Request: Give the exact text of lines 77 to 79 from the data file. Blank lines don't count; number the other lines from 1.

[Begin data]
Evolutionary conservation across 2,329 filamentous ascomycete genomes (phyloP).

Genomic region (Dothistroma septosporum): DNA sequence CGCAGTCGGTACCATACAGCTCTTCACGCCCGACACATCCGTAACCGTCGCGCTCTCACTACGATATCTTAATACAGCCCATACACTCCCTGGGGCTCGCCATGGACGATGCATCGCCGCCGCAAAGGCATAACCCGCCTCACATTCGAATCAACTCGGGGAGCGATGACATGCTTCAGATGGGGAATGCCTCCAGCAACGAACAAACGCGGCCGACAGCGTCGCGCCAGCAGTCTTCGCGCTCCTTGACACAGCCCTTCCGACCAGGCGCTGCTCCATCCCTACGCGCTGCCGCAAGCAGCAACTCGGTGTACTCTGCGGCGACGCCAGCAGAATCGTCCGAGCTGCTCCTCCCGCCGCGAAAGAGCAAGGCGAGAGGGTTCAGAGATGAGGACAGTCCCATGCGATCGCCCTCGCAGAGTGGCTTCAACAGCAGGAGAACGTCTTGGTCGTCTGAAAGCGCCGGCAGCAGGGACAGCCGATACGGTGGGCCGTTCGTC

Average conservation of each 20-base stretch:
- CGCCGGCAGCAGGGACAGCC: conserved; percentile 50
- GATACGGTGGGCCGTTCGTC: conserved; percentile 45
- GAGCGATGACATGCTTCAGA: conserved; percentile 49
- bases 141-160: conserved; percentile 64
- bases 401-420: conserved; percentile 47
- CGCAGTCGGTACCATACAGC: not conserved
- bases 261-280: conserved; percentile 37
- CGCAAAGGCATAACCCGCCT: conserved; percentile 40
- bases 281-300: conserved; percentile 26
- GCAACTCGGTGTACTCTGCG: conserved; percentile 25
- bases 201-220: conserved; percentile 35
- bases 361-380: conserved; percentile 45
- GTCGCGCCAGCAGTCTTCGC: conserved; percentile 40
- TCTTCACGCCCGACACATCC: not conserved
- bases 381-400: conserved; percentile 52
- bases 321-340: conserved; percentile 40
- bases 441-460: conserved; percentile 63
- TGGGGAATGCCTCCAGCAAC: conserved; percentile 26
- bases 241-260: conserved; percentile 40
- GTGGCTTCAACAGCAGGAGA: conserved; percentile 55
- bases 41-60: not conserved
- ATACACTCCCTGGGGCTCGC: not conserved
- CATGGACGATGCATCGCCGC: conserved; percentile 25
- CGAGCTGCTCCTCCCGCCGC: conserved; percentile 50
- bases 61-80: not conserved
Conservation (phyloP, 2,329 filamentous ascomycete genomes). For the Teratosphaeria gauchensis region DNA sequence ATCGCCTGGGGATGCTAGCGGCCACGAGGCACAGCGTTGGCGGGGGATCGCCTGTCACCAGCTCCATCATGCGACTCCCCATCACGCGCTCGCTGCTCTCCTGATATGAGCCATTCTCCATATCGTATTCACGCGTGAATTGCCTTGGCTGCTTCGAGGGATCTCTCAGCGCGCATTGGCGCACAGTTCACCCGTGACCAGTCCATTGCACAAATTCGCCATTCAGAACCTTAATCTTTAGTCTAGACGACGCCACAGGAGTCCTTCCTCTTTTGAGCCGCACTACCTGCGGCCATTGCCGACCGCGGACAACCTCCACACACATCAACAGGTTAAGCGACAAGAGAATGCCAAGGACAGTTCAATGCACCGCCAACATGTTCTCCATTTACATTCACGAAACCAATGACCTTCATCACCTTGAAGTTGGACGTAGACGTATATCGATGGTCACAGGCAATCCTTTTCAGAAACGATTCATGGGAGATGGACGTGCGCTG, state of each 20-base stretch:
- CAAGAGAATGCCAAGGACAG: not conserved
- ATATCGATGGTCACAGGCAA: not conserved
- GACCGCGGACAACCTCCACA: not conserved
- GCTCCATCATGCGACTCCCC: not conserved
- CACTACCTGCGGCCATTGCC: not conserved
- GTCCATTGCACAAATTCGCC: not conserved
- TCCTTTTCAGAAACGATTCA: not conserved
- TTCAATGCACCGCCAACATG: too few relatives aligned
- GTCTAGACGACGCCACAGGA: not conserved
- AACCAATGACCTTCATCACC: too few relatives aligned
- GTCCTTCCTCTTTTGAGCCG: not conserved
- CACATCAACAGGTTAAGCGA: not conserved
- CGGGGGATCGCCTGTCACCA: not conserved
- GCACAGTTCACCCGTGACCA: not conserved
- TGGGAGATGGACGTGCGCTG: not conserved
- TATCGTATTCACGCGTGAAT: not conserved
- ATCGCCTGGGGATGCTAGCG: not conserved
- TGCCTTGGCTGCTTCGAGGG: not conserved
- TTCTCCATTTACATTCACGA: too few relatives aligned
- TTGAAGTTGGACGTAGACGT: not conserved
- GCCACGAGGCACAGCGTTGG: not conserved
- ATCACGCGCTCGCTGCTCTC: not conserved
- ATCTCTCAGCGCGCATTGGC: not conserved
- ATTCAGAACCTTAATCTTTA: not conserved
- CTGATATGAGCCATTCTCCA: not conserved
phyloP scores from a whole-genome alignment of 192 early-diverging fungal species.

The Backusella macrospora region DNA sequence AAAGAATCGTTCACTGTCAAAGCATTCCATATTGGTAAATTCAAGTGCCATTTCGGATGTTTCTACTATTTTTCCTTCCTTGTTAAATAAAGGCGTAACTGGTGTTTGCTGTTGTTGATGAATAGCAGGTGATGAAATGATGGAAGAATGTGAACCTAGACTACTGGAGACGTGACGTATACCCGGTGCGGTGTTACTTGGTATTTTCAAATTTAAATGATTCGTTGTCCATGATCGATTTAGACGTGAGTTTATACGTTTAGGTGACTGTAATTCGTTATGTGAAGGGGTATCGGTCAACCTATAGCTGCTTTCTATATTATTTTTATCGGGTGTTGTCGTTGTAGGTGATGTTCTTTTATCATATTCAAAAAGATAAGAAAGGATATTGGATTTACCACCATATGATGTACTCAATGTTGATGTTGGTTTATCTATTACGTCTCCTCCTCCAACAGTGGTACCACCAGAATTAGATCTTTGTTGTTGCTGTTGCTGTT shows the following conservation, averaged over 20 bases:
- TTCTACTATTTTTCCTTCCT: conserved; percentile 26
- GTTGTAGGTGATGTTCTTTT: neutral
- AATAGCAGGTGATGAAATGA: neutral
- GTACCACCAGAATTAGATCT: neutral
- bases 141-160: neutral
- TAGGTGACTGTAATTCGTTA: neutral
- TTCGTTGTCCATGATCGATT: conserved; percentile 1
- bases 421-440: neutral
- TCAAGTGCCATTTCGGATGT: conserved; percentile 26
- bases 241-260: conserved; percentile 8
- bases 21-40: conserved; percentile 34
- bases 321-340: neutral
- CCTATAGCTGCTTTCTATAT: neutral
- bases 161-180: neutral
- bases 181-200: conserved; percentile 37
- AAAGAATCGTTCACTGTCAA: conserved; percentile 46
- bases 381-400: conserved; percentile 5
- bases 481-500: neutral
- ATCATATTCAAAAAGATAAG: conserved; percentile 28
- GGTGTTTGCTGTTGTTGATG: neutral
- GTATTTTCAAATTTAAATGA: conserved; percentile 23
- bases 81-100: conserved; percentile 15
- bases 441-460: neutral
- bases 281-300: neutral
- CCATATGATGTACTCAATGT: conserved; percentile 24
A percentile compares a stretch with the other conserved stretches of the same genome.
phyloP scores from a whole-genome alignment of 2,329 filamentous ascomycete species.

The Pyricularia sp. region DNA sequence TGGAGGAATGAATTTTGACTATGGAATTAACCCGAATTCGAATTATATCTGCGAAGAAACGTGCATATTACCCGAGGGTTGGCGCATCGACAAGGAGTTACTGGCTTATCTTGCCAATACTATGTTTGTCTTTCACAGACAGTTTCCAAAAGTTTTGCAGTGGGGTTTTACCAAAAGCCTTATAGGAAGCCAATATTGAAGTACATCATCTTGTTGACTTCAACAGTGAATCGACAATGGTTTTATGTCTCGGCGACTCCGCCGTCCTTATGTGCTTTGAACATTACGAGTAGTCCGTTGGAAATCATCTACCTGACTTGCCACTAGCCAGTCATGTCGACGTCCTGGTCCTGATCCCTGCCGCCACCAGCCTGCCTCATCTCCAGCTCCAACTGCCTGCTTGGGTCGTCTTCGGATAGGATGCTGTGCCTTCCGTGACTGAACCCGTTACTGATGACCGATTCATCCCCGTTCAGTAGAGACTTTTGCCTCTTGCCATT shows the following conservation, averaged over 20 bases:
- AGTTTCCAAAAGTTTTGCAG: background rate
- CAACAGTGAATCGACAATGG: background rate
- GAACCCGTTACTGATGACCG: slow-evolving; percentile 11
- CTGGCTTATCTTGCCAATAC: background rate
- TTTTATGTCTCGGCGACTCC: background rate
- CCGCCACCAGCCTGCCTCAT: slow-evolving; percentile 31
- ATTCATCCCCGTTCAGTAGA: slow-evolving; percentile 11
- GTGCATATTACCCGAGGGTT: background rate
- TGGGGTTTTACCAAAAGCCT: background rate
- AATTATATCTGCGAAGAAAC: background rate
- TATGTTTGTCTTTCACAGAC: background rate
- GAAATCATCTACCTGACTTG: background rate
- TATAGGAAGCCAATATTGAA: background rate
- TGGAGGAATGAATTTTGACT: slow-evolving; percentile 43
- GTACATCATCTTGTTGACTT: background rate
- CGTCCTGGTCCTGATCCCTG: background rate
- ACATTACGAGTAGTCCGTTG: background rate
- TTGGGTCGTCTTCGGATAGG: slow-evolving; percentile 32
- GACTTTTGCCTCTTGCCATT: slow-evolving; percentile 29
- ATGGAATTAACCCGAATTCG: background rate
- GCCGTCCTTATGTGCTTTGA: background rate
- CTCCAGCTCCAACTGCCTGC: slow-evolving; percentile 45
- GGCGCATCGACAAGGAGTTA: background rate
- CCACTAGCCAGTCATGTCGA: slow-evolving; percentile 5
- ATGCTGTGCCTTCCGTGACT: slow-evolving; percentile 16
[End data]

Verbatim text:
- GTATTTTCAAATTTAAATGA: conserved; percentile 23
- bases 81-100: conserved; percentile 15
- bases 441-460: neutral